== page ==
FIGS. 6A and 6B are views, useful in explaining the servo track write operation performed in the embodiment, and showing head orbits on the magnetic disk 101. In these figures, the one-dot chain lines indicate ideal head orbits obtained when the spindle motor 102 has no non-repeatable vibration, whereas the solid lines indicate the actual head orbits obtained by considering the influence of the non-repeatable vibration. The head orbits indicated by the solid lines actually correspond to the minimum-frequency vibration component of the non-repeatable vibration which has a frequency substantially equal to 1/2 of the rotational frequency F0 of the spindle motor 102. As shown in FIGS. 6A and 6B, servo track writing is performed while the actual head orbit deviates from the ideal head orbit to one of side of the inner periphery of the disk and the side of the outer periphery. This can prevent interference between adjacent tracks as shown in FIG. 5. Although in the FIGS. 6A and 6B cases, servo track writing is performed in synchronism with every four rotations (i.e. n=4) of the spindle motor 102, it suffices if the number n is any integer equal to 2 or more.

To realize the above-described servo track write operation, the calculation circuit 110 shown in FIG. 1 calculates the rotational frequency F0 of the spindle motor 102 on the basis of a motor driving waveform signal output from the motor driving circuit 103, and also calculates the minimum-frequency or maximum-amplitude vibration component of the non-repeatable vibration of the spindle motor 102.

The vibration sensor 109 may be formed of a displacement sensor, a speed sensor, an acceleration sensor, etc. In the case of using, for example, the acceleration sensor, an acceleration-sensing IC chip is employed as the vibration sensor 109 in the data recording/reproducing apparatus. The output of the sensor is input to the calculation circuit 110. In this circuit, the frequency of the non-repeatable vibration is calculated in the following manner:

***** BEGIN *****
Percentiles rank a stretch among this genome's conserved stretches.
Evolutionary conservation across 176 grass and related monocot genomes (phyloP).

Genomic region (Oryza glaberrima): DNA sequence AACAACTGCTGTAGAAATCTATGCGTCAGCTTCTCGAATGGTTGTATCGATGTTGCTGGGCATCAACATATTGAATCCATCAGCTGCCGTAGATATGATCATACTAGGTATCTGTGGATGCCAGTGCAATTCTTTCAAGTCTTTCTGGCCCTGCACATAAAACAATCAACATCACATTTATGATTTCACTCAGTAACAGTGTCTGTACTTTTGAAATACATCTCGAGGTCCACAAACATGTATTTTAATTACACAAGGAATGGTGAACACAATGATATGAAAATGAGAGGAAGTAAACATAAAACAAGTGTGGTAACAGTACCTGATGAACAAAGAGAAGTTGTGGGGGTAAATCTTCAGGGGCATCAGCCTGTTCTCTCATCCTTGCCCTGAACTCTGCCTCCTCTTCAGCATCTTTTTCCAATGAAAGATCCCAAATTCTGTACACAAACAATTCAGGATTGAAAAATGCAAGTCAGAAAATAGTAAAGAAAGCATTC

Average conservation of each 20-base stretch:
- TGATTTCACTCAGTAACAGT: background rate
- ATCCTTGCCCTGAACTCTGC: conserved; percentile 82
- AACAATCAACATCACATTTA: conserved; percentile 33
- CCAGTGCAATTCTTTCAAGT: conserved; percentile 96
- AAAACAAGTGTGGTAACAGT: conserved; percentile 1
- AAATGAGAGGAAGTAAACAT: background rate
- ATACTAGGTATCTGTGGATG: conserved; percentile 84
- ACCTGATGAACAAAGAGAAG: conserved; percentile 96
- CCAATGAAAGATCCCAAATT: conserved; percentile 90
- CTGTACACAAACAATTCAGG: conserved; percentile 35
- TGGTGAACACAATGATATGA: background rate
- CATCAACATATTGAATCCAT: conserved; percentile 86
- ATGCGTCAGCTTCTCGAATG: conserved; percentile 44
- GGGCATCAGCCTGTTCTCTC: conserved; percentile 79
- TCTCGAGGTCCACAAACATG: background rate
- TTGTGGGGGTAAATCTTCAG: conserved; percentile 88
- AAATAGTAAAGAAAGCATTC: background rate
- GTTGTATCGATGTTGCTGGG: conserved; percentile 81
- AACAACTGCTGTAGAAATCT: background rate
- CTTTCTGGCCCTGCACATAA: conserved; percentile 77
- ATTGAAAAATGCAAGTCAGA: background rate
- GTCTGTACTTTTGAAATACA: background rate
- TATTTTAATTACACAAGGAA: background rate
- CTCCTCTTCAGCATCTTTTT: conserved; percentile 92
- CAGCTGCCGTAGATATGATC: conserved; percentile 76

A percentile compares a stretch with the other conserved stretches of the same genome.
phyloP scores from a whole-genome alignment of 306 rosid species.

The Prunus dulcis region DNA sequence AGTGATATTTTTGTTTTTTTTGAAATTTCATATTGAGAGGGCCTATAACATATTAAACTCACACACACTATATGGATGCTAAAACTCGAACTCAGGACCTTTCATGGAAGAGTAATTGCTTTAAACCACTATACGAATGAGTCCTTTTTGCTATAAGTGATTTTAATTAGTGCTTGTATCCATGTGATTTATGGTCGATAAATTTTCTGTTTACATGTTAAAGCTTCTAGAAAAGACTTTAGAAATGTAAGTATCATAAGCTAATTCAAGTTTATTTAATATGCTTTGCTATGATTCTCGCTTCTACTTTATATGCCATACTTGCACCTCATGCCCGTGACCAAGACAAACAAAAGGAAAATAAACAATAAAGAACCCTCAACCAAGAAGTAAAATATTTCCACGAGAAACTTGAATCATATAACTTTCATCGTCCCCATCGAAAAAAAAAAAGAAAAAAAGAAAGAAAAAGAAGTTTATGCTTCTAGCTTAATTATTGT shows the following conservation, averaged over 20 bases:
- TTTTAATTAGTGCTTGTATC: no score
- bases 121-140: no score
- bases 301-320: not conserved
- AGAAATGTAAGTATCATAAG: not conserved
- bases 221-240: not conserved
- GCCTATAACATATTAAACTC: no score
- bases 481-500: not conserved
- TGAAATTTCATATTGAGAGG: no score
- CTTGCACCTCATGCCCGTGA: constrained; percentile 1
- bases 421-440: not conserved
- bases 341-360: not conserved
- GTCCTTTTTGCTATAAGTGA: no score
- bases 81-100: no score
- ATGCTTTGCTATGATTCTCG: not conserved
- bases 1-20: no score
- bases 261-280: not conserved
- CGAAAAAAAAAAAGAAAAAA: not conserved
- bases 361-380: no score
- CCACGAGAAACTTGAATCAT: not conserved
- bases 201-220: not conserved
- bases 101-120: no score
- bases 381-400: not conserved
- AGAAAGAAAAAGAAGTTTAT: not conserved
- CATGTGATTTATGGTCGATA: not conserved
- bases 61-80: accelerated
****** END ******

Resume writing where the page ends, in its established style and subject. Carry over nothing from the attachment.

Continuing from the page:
The noise components of the sensor output are removed therefrom by means of a high-pass filter of 2 Hz and a low-pass filter of 10 kHz!, and the noise-removed sensor output is subjected to FFT processing performed by means of a DSP, etc., thereby determining the frequency of the one vibration component contained in the non-repeatable vibration that has a maximum amplitude. Alternatively, the minimum-frequency component is extracted from the non-repeatable vibration by calculating the difference between a component passing a notch filter and a component not passing the notch filter. The notch filter contains an active filter formed of an operation amplifier or a digital filter in the DSP, and uses, as its center frequency, the minimum frequency of the non-repeatable vibration calculated from the number of rotations per unit time (the rotational frequency) of the spindle motor 102 and the size of the bearing, etc., or a particular frequency predetermined from experiments.

When the position of the recording/reproducing head 104 recognized on the basis of position data from the position data detection circuit 108 corresponds to a servo track write period as shown in FIGS. 6A and 6B, the calculation circuit 110 supplies servo track write timing information to the recording/reproducing circuit 107.

Recording timing information such as the servo track write timing information is created by a phase-advance or phase-delay circuit, which detects the phase of a vibration component of a specified frequency and advances or delays the phase by a value predetermined through experiments.

FIG. 7 shows another structure of the spindle motor 102. This spindle motor 102 has a pre-load variable mechanism for varying the amount of pre-load axially applied to the motor rotation axis 8. The pre-load variable mechanism includes a ball 21 and a bottom plate 22. The base end of the rotation axis 8 is coupled to the bottom plate 22 with the ball 21 interposed therebetween. The bottom plate 22 is screwed in the motor bracket 1. Screwing the bottom plate 22 against the bracket 1 axially applies pre-load to the ball bearings 9 by means of the ball 21. The amount of pre-load can be varied by varying the amount of screwing. The bottom plate 22 is secured to a bottom portion of the bracket 1 by means of a seal member 23. Alternatively, the bottom plate 22 may be adhered to the bracket 1 by an adhesive, or secured thereto by a seal structure using an O-ring.

By virtue of the pre-load variable mechanism provided on the spindle motor 102, pre-load can be applied to the ball bearings 9a and 9b, and further the amount of pre-load applied thereto can be adjusted. Therefore, the vibration of the balls 12 can be stabilized by adjusting the amount of pre-load, irrespective of adhesion defects, product variations, etc.